To conclude the section, let us remark that all of the above rules can be computed in polynomial time. This follows immediately from their respective definitions. For q-NCSA, we made the argument explicit in Proposition 1.

4 Axiomatic analysis

In this section, we axiomatically analyze shortlisting rules with the goal to discern their defining properties. First, we consider axioms that are motivated by the specific requirements of shortlisting, then we study well-known axioms that describe more generally desirable properties of voting rules. For an overview, see Table 2.

The proofs and counter-examples showing for each shortlisting rule whether it satisfies a specific axiom can be found in Appendix B.

Table 2 Results of the axiomatic analysis

4.1 \(\ell \)-Stability, unanimity, and anti-unanimity

When shortlisting is used for the initial screening of candidates, for example for an award or a job interview, then we cannot assume that the voters have perfect judgment. Otherwise, there would be no need for a second round of deliberation, as we could just choose the highest-scoring alternative as a winner. Therefore, small differences in approval may not correctly reflect which alternative is more deserving of a spot on the shortlist. Thus, out of fairness, we want our voting rule to treat alternatives differently only if there is a significant difference in approval between them.

Axiom 5

(\(\ell \)-Stability) If the approval scores of two alternatives differ by less than \(\ell \), either both or neither should be a winner, i.e., for every election \(E=(C,V)\) and candidates \(c_i\) and \(c_j\) if \(| sc _E(c_i) - sc _E(c_j)|< \ell \) then either \(c_i,c_j \in \mathcal {R}(E)\) or \(c_i,c_j \not \in \mathcal {R}(E)\).

Here, the parameter \(\ell \) has to capture what constitutes a significant difference in a given election. This will depend, for example, on the number and trustworthiness of the voters. Also, observe that 1-Stability equals Non-tiebreaking. Hence, we are only interested in \(\ell \)-Stability for \(\ell \ge 2\).

Now, while a small difference in approvals might not correctly reflect the relative quality of the candidates, we generally assume in shortlisting that the approval scores approximate the underlying quality of alternatives.Footnote 7 Therefore, at a minimum, we want to include alternatives that are approved by everyone and exclude alternatives that are approved by no one.

Axiom 6

(Unanimity) If an alternative is approved by everyone, it must be a winner, i.e., for every election \(E=(C,V)\), if \( sc _E(c) = n\) then \(c \in \mathcal {R}(E)\).

Axiom 7

(Anti-Unanimity) If an alternative is approved by no one, it cannot win, i.e., for every election \(E=(C,V)\) if \( sc _E(c) = 0\) then \(c \not \in \mathcal {R}(E)\).

Unfortunately, it turns out that these three axioms are incompatible unless there are many more voters than alternatives. Indeed Unanimity, Anti-Unanimity and \(\ell \)-Stability can be jointly satisfied if and only if \(|V|\ge l\cdot |C|+1\).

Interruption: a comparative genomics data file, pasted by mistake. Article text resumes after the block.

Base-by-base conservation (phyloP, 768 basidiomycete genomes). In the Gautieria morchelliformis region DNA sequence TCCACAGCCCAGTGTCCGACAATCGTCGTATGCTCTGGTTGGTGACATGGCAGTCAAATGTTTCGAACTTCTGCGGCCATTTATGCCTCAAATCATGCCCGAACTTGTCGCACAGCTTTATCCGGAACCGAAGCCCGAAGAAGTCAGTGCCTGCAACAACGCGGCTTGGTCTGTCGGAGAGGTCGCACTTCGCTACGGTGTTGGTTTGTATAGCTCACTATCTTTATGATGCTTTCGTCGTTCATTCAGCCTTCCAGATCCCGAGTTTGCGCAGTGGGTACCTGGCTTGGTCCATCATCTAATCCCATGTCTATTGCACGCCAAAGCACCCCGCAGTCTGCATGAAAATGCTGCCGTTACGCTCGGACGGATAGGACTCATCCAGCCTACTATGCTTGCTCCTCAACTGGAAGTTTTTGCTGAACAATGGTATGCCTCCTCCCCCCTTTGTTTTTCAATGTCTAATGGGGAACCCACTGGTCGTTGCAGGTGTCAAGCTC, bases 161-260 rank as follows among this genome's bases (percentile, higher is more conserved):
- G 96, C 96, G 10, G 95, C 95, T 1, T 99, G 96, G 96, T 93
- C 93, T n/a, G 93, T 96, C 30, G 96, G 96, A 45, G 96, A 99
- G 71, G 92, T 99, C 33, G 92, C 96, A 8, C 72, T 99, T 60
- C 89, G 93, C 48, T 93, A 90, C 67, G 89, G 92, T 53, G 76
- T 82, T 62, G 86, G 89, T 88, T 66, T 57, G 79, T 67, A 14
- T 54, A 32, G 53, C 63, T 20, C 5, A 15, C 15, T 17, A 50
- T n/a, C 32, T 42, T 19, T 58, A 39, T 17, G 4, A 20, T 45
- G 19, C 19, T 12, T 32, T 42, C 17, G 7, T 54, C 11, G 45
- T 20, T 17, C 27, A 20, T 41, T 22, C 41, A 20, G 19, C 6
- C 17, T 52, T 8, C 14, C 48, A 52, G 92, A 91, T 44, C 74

Theorem 3

For every \(\ell \) there is a shortlisting rule that satisfies Unanimity, Anti-Unanimity and \(\ell \)-Stability for every election E such that \(n_E > (\ell - 1)\cdot (m_E -1)\). This is a tight bound in the following sense: For every \(\ell >1\), there is an election E such that \(n_E = (\ell - 1)\cdot (m_E -1)\) and no shortlisting rule can satisfy Unanimity, Anti-Unanimity and \(\ell \)-Stability on E.


To show that Unanimity, Anti-Unanimity and \(\ell \)-Stability are jointly satisfiable if \(n_E > (\ell - 1)\cdot (m_E -1)\), we will show that a slightly modified version of First \(k\)-Gap satisfies all three axioms for elections E with \(n_E > (\ell -1) \cdot (m_E - 1)\). We define Modified First \(\ell \)-Gap as follows: Let \(c_1, \dots , c_m\) be an enumeration of C such that \( sc _E(c_{i-1}) \ge sc _E(c_{i})\). Let i be the smallest index such that \( sc _E(c_i) - sc _E(c_{i+1}) \ge \ell \). Then \(c \in \mathcal {R}(E)\) if and only if \( sc _E(c)\ge sc _E(c_i)\). If no such index exists, then \(\mathcal {R}(E) = \emptyset \) if there is an alternative c with \( sc _E(c) = 0\), and \(\mathcal {R}(E) = C\) otherwise. Clearly, this rule still satisfies \(\ell \)-Stability.

Now, let E be an election such that there is an alternative c with \( sc _E(c) = n\). Assume first that there is no alternative \(c'\) with \( sc _E(c') = 0\). In that case, Modified First \(\ell \)-Gap vacuously satisfies Anti-Unanimity and, by definition, also Unanimity. Now assume that there is an alternative c with \( sc _E(c) = 0\). We claim that there is an index i such that \( sc _E(c_i) - sc _E(c_{i+1}) \ge \ell \) and hence only alternatives c such that \( sc _E(c) \ge sc _E(c_i)> \ell -1\) are winners. Otherwise, we have \( sc _E(c_{i+1}) \ge sc _E(c_{i}) - (\ell -1) \) for all \(i < m\) and hence \( sc _E(c_m) \ge sc _E(c_{1}) -(\ell -1)\cdot (m-1)\). However, as \( sc _E(c_1) = n > (\ell -1)\cdot (m-1)\) this contradicts the assumption that there is an alternative c with \( sc _E(c) = 0\), i.e., \( sc _E(c_m)=0\).

Finally, let E be an election such that there is no alternative c with \( sc _E(c) = n\). Then, Modified First \(\ell \)-Gap vacuously satisfies Unanimity. Now, if there is an alternative \(c'\) with \( sc _E(c') = 0\) then we have to distinguish two cases. If there is no \(\ell \)-gap, then \(\mathcal {R}(E) = \emptyset \) by definition and hence Modified First \(\ell \)-Gap satisfies Anti-Unanimity. On the other hand, if there is a \(\ell \)-gap, then only alternatives above the \(\ell \)-gap are selected, which must have a score of \(\ell \) or larger. Hence, Anti-Unanimity is also satisfied.